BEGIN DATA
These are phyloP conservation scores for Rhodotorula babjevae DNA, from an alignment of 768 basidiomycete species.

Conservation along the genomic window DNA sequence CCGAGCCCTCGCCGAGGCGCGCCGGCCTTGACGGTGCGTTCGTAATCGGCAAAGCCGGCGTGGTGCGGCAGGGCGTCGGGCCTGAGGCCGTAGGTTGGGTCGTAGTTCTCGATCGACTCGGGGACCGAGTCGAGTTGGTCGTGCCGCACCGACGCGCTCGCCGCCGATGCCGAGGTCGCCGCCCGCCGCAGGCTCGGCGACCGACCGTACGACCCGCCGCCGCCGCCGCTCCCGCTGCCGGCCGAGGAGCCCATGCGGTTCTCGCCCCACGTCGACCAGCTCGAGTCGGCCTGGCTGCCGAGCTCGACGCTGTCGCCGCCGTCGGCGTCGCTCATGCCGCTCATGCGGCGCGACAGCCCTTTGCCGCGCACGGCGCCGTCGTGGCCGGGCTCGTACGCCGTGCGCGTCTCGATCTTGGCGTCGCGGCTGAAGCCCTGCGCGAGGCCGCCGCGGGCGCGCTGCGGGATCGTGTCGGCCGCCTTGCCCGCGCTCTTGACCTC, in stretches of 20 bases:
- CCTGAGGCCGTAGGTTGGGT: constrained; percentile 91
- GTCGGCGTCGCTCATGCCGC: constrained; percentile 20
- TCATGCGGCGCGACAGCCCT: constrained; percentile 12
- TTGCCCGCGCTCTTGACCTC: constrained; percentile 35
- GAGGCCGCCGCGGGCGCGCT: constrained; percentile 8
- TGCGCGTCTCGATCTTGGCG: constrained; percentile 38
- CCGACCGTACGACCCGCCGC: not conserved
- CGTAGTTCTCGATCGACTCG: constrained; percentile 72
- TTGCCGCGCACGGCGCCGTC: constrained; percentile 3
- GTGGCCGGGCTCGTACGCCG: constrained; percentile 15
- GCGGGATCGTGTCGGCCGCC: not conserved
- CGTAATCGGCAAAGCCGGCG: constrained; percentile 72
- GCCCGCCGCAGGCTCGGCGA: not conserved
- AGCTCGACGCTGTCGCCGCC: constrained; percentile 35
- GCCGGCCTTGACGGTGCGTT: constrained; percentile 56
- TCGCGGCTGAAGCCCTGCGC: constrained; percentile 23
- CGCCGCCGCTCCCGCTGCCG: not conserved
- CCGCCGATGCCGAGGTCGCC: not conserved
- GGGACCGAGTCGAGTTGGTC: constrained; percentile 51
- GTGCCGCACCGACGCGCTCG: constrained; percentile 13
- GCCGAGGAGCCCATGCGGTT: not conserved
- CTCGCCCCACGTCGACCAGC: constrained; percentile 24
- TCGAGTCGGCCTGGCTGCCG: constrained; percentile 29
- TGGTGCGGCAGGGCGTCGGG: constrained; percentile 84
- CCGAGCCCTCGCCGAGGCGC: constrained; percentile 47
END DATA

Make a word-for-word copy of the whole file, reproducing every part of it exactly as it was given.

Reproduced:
These are phyloP conservation scores for Rhodotorula babjevae DNA, from an alignment of 768 basidiomycete species.

Conservation along the genomic window DNA sequence CCGAGCCCTCGCCGAGGCGCGCCGGCCTTGACGGTGCGTTCGTAATCGGCAAAGCCGGCGTGGTGCGGCAGGGCGTCGGGCCTGAGGCCGTAGGTTGGGTCGTAGTTCTCGATCGACTCGGGGACCGAGTCGAGTTGGTCGTGCCGCACCGACGCGCTCGCCGCCGATGCCGAGGTCGCCGCCCGCCGCAGGCTCGGCGACCGACCGTACGACCCGCCGCCGCCGCCGCTCCCGCTGCCGGCCGAGGAGCCCATGCGGTTCTCGCCCCACGTCGACCAGCTCGAGTCGGCCTGGCTGCCGAGCTCGACGCTGTCGCCGCCGTCGGCGTCGCTCATGCCGCTCATGCGGCGCGACAGCCCTTTGCCGCGCACGGCGCCGTCGTGGCCGGGCTCGTACGCCGTGCGCGTCTCGATCTTGGCGTCGCGGCTGAAGCCCTGCGCGAGGCCGCCGCGGGCGCGCTGCGGGATCGTGTCGGCCGCCTTGCCCGCGCTCTTGACCTC, in stretches of 20 bases:
- CCTGAGGCCGTAGGTTGGGT: constrained; percentile 91
- GTCGGCGTCGCTCATGCCGC: constrained; percentile 20
- TCATGCGGCGCGACAGCCCT: constrained; percentile 12
- TTGCCCGCGCTCTTGACCTC: constrained; percentile 35
- GAGGCCGCCGCGGGCGCGCT: constrained; percentile 8
- TGCGCGTCTCGATCTTGGCG: constrained; percentile 38
- CCGACCGTACGACCCGCCGC: not conserved
- CGTAGTTCTCGATCGACTCG: constrained; percentile 72
- TTGCCGCGCACGGCGCCGTC: constrained; percentile 3
- GTGGCCGGGCTCGTACGCCG: constrained; percentile 15
- GCGGGATCGTGTCGGCCGCC: not conserved
- CGTAATCGGCAAAGCCGGCG: constrained; percentile 72
- GCCCGCCGCAGGCTCGGCGA: not conserved
- AGCTCGACGCTGTCGCCGCC: constrained; percentile 35
- GCCGGCCTTGACGGTGCGTT: constrained; percentile 56
- TCGCGGCTGAAGCCCTGCGC: constrained; percentile 23
- CGCCGCCGCTCCCGCTGCCG: not conserved
- CCGCCGATGCCGAGGTCGCC: not conserved
- GGGACCGAGTCGAGTTGGTC: constrained; percentile 51
- GTGCCGCACCGACGCGCTCG: constrained; percentile 13
- GCCGAGGAGCCCATGCGGTT: not conserved
- CTCGCCCCACGTCGACCAGC: constrained; percentile 24
- TCGAGTCGGCCTGGCTGCCG: constrained; percentile 29
- TGGTGCGGCAGGGCGTCGGG: constrained; percentile 84
- CCGAGCCCTCGCCGAGGCGC: constrained; percentile 47